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Microplastic rain: new study reveals microplastics are in the air

New study claims climate change could be linked to heart defects in newborns

February 5, 2019 by  
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Climate change may be linked to heart defects in newborns. The Journal of the American Heart Association just released new research that shows how higher temperatures are related to congenital heart issues in babies born in warmer months. With climate change worsening, mothers in the U.S. are exposed to more heat than ever before. Scientists have previously shown that women who are exposed to heat during pregnancy have a higher chance of having a baby born with a congenital heart defect. Every year in the U.S., around 40,000 newborns have heart issues at birth. Related: Follow this diet for both personal and planetary health According to CNN , the number of babies born with heart defects is expected to rise between 2025 and 2035 as temperatures continue to heat up across the U.S. The study predicted that around 7,000 additional cases of heart defects will occur during the 10-year stretch, with the Midwest region seeing the biggest rise. “Our results highlight the dramatic ways in which climate change can affect human health and suggest that pediatric heart disease stemming from structural heart malformations may become an important consequence of rising temperatures,” Dr. Wangjian Zhang explained. Heart problems are among the most common issues doctors see in newborns. Babies who are born with heart defects have poor overall health and can experience issues in early development as well. It is unclear why excess heat contributes to heart problems in newborns. Previous studies conducted on animals have shown that heat is detrimental to fetal cells and can disrupt proteins that are important in development. This could be what is going on in human pregnancies, though more research is needed to confirm. With heat being linked to heart problems, doctors are now warning women to avoid excess heat exposure while pregnant. This is similar to what doctors have been telling people with pulmonary and cardiovascular disease for years. Unfortunately, climate change will continue to drive temperatures up all across the U.S. Locations that will be directly impacted include the Midwest, the South and southeastern states, like North Carolina and Georgia. In addition to heart issues, women exposed to heat are also at a greater risk of giving birth early. Via CNN Image via Shutterstock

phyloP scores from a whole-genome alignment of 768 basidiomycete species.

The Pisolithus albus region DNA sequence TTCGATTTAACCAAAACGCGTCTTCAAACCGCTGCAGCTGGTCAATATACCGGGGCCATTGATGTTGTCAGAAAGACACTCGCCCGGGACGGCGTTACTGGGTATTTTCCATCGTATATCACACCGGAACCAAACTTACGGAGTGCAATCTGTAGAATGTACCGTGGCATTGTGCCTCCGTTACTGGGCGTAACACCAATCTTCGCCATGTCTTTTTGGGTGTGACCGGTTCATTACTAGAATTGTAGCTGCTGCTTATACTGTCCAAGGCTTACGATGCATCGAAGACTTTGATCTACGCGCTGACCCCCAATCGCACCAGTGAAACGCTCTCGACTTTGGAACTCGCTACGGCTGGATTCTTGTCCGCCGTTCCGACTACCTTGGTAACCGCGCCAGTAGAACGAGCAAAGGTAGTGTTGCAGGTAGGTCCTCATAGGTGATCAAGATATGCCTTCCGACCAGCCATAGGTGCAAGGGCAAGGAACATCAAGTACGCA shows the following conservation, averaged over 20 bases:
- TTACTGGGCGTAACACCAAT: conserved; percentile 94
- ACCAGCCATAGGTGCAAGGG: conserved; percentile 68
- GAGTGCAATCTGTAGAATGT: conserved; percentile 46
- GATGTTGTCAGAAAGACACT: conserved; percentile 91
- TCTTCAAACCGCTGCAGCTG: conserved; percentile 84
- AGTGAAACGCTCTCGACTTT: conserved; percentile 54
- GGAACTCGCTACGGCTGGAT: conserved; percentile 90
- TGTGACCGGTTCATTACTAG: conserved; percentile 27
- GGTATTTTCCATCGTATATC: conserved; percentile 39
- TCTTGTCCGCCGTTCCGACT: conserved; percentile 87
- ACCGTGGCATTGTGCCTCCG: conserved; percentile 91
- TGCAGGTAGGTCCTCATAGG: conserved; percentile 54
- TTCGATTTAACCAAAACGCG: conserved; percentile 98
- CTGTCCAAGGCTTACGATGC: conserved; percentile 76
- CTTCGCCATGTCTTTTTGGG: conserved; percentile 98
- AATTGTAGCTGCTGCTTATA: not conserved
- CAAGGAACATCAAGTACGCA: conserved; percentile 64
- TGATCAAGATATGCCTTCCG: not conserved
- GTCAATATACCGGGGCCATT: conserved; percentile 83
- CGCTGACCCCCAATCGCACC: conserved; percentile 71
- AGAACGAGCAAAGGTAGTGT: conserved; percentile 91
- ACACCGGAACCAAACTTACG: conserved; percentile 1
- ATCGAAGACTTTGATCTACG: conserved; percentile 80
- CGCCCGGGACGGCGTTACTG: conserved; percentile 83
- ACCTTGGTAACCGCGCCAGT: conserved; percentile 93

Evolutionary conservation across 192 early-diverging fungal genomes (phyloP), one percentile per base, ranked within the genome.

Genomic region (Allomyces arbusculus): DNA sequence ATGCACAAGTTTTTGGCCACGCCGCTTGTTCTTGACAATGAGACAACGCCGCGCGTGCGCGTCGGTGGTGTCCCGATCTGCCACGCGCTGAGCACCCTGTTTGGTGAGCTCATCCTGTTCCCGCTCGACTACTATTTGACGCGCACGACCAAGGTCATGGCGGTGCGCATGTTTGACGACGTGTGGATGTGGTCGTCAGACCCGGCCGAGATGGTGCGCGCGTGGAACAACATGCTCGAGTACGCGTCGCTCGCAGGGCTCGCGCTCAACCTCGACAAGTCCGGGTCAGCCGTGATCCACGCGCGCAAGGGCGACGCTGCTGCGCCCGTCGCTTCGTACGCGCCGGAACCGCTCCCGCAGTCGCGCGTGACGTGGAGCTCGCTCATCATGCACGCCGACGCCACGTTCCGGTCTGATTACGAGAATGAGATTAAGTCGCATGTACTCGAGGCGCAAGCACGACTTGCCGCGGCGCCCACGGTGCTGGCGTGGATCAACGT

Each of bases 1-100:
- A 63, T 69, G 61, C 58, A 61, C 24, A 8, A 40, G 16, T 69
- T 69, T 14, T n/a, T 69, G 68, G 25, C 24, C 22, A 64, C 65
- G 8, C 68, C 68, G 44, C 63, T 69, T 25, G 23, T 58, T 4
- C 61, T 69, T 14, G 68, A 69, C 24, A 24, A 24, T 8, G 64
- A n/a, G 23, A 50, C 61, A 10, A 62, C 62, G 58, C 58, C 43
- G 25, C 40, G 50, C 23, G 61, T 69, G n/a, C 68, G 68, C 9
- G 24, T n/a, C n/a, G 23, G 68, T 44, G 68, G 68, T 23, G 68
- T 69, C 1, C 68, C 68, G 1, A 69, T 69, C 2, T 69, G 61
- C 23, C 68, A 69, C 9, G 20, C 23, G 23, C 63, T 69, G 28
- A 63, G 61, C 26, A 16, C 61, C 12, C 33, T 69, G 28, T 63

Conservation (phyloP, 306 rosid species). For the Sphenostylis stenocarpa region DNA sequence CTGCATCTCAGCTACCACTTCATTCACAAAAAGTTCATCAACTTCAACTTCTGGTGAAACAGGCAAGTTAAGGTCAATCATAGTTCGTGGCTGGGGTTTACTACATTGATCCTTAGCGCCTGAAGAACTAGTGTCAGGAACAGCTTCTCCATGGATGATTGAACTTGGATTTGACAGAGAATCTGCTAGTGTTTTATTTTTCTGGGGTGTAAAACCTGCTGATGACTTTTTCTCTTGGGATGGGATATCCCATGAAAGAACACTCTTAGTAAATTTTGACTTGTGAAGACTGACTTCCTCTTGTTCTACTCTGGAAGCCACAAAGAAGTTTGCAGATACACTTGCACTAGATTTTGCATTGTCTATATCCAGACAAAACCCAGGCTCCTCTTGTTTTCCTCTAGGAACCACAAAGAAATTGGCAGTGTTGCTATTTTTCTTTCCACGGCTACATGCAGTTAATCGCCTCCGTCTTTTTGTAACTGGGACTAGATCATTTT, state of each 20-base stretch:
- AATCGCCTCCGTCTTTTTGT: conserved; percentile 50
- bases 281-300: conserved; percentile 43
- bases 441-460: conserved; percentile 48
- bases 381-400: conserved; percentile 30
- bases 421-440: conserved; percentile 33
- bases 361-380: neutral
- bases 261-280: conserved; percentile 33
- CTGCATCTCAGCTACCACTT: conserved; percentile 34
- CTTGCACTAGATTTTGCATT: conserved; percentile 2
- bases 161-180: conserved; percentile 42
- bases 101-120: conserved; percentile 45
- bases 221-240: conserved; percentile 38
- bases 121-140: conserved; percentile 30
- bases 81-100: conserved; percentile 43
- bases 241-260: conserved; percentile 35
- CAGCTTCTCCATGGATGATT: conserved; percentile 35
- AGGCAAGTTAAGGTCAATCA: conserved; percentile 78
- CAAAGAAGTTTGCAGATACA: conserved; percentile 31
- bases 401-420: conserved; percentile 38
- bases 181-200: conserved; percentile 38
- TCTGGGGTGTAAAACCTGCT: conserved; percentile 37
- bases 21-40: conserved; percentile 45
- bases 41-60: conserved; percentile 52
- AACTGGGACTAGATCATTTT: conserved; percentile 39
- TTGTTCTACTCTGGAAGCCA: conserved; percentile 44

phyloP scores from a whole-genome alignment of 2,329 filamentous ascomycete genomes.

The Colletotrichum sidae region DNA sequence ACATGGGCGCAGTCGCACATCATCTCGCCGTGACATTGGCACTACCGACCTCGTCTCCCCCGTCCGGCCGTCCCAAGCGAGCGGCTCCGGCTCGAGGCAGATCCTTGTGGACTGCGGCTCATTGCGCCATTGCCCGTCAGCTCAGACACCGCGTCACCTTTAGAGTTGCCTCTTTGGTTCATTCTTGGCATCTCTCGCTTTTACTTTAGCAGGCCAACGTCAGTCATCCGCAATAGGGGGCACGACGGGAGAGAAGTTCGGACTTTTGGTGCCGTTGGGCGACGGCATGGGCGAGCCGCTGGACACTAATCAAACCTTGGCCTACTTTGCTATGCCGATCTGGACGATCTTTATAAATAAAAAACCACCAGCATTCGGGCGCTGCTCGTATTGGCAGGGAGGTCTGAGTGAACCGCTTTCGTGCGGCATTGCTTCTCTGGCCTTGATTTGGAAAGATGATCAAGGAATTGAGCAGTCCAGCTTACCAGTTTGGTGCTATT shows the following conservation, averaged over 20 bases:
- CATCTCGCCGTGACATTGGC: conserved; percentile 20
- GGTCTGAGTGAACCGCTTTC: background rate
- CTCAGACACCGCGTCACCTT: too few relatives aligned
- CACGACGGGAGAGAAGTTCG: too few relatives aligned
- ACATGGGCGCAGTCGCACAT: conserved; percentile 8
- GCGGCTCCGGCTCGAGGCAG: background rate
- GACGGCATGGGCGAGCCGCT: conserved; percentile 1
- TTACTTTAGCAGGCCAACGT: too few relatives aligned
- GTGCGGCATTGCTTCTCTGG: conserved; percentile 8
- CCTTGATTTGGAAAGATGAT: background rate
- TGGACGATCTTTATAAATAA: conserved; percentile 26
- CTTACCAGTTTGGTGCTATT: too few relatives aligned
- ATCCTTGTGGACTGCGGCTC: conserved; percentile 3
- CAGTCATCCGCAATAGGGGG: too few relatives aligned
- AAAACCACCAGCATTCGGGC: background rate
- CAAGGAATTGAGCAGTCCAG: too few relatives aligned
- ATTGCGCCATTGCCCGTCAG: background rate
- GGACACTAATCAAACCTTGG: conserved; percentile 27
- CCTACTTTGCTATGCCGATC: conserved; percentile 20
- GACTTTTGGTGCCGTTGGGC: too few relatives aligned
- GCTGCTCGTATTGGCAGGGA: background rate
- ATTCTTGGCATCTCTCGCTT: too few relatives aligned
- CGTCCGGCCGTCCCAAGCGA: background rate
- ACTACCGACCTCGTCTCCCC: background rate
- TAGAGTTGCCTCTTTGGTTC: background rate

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New study claims climate change could be linked to heart defects in newborns

A new frontier in wind energy on Native American land, cultivated by six Sioux tribes

October 17, 2018 by  
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Wanted: corporate backers for two massive new projects in South Dakota.

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A new frontier in wind energy on Native American land, cultivated by six Sioux tribes

A British billionaire is building the world’s biggest battery to rival Elon Musk’s

March 16, 2018 by  
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British billionaire Sanjeev Gupta is building the world’s biggest battery in South Australia, knocking Elon Musk’s battery project from the title. South Australia is home to a 100MW battery the size of a football field, which switched online last November. Gupta plans to build his own 120MW battery at a storage facility at Whyalla Steelworks , which he purchased last year. A once-in-a-lifetime storm caused blackouts throughout South Australia in 2017, prompting the state to secure its energy grid against future disruptions. The state began investing in renewable energy – and it’ll invest $7.8 million into Gupta’s project. The SIMEC ZEN Energy storage facility will be located 186 miles north of Adelaide in Port Augusta. Gupta’s GFG Alliance bought the struggling steelmaking giant Arrium last year, of which the Whyalla Steelworks is a part. Related: Tesla’s South Australia battery starts delivering power a day early Musk pledged last year to build a South Australia battery facility in 100 days – or the project would be free . He built it in just 63 days, and the project switched online last November. Musk’s battery is connected to a wind farm operated by energy firm Neoen, and it provides enough energy to power 8,000 homes for 24 hours during a blackout. Via Phys.org Images via GFG Alliance and Tesla

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A British billionaire is building the world’s biggest battery to rival Elon Musk’s